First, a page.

Danny Quah, professor at The London School of Economics forecasts that by 2050, the world’s economic centre of gravity, a theoretical measure of the focal point of global economic activity based on GDP, will have shifted eastwards to lie somewhere between China and India. Professor Quah calculated that in 1980 it was in the middle of the Atlantic.
Citi forecasts that the North American and Western European share of world real GDP will fall from 41% in 2010 to just 18% in 2050. Developing Asia’s share is expected to rise from 27% to 49% in 2050.
“We believe the number and concentration of centamillionaires accentuates the trajectory of current global wealth flows,” says James Lawson, Director at Ledbury Research. “Trends seen in this wealth bracket are likely to be replicated in lower wealth tiers in years to come.”
These forecasts are influenced by the expected economic performance of countries in the Asia-Pacific region. While rapid GDP growth does not in itself guarantee a sharp rise in HNWIs, rapidly growing economies do provide key opportunities for large-scale wealth creation.
“Individuals can become millionaires or multimillionaires through saving their earnings, a trend most commonly seen in more developed and established economies. But, apart from those who inherit wealth, most people who are very wealthy, say with assets of $10m or more, are business owners,” Lawson said.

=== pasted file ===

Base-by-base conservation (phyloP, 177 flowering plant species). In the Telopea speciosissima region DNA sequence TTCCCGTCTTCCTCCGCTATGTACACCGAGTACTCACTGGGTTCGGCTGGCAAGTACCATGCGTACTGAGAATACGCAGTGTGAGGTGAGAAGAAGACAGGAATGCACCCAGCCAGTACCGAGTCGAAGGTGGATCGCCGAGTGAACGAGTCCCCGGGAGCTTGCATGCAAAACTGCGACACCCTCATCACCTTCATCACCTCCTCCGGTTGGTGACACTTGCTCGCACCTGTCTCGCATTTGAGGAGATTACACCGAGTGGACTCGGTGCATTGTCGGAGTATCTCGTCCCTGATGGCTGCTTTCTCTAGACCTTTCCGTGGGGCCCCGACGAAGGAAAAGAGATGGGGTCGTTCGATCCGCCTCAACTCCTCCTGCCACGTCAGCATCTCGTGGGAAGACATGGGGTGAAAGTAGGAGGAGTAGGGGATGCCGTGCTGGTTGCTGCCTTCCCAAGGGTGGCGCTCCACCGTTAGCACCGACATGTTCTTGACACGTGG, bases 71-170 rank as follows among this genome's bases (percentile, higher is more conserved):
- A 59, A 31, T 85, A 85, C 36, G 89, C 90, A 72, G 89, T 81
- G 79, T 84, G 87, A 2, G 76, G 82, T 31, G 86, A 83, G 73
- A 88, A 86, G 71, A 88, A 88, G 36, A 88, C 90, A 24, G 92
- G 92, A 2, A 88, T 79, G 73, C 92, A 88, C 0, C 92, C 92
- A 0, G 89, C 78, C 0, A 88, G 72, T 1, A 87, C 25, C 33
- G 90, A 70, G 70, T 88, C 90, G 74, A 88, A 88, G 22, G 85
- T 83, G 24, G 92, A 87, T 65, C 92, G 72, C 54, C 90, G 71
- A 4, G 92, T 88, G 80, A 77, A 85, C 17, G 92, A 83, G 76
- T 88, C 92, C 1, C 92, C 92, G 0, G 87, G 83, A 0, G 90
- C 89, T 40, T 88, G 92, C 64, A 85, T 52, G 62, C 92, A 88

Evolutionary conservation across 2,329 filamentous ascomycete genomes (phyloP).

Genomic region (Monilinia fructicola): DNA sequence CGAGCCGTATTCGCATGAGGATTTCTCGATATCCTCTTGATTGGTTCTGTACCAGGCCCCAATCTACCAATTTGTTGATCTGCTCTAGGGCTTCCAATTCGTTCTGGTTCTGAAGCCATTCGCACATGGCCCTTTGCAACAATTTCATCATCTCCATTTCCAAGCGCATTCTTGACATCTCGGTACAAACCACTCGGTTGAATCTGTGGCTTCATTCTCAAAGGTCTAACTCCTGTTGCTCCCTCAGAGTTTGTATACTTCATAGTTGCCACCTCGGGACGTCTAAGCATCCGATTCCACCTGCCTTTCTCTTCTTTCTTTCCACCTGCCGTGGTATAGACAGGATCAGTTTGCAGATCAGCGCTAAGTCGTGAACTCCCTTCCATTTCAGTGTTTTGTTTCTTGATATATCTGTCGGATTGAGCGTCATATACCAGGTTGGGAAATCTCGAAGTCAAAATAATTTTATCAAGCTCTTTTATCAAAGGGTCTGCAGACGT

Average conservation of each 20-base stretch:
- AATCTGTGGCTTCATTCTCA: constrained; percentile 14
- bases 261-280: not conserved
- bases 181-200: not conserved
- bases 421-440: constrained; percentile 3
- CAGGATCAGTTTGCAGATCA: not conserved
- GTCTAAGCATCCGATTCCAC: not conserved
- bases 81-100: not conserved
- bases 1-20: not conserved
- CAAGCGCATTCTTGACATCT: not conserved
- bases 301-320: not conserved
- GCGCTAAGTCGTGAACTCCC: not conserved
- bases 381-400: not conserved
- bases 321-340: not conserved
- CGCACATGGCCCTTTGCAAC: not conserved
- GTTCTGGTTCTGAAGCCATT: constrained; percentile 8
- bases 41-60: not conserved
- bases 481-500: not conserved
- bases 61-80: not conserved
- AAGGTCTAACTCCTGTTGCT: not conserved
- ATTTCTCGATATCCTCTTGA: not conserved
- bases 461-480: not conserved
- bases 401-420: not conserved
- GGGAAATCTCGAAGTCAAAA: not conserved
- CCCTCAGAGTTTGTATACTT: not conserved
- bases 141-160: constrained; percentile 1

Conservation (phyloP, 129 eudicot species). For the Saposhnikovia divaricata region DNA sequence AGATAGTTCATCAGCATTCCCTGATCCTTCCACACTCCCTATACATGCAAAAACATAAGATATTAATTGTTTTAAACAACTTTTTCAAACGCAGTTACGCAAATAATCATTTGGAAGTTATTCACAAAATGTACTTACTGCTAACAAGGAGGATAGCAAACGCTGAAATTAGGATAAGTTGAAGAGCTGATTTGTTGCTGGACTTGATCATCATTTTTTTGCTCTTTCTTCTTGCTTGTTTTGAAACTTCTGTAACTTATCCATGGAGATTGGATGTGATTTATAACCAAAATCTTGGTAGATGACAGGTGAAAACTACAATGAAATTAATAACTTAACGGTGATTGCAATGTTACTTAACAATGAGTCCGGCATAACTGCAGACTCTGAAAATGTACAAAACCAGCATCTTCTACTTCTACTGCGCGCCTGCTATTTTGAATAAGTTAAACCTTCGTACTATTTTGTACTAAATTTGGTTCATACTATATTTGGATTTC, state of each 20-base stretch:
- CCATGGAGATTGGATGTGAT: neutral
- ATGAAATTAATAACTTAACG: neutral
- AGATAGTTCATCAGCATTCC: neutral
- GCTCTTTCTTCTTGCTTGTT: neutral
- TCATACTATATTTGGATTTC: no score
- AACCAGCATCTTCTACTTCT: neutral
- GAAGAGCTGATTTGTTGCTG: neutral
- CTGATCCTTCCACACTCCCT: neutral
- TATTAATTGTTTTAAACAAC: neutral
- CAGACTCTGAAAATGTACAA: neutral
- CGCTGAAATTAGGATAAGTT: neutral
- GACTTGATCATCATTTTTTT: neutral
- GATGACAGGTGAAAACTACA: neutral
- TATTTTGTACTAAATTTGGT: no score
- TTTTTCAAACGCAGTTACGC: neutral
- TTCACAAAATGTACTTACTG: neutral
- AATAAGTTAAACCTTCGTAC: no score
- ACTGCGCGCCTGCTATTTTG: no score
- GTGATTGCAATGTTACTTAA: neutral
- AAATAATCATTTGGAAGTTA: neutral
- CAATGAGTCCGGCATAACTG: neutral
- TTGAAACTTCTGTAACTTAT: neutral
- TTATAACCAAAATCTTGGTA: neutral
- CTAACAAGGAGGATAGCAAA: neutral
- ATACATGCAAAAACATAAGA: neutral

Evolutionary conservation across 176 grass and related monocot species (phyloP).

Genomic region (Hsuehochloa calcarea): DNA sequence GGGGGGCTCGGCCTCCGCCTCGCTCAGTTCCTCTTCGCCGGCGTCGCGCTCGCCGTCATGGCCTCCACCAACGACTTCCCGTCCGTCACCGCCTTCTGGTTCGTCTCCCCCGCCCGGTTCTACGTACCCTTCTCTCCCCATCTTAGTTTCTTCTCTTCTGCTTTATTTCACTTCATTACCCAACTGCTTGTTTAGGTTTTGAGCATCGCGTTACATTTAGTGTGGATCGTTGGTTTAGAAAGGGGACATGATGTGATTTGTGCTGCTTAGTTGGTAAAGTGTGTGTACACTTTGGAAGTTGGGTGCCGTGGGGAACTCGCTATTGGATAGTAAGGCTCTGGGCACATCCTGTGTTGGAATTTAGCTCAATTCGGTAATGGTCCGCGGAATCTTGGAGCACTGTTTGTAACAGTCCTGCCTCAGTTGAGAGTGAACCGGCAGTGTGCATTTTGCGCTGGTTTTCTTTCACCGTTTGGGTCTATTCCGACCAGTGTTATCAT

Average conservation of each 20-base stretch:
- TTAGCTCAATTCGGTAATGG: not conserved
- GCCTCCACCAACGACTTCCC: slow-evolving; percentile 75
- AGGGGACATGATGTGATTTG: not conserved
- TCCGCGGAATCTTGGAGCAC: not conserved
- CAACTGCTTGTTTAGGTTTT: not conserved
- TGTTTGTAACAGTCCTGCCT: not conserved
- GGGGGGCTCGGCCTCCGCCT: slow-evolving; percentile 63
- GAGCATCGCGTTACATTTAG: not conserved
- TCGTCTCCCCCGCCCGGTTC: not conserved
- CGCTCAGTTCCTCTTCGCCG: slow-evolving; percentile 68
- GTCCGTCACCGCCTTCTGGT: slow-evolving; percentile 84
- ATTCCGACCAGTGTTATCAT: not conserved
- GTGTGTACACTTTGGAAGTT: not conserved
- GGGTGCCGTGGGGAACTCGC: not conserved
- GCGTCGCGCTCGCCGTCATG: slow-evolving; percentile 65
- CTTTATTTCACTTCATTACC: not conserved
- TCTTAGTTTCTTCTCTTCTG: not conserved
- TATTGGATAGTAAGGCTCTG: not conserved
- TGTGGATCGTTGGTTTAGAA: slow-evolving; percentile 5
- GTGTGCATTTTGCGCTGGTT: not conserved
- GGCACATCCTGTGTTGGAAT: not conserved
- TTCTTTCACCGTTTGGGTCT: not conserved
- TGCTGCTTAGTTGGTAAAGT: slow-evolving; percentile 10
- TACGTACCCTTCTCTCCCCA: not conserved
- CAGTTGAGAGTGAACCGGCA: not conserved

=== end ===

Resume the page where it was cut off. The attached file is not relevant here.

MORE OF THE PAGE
Global ultra-wealthy population continues to grow
The global economic downturn appears not to have had any impact on the rich.
There are now 63,000 people worldwide with $100m or more in assets, according to Ledbury Research, which specialises in monitoring global wealth trends. The number of these centa-millionaires ($100m or more in assets) has increased by 29% since 2006 and is forecasted to rise even further.
For the first time, the number of Asians with at least $100 million in disposable assets has overtaken those in North America. “There are now 18,000 centa-millionaires in the region covering South-East Asia, China and Japan. This is more than North America, which has 17,000, and Western Europe with 14,000,” the report says.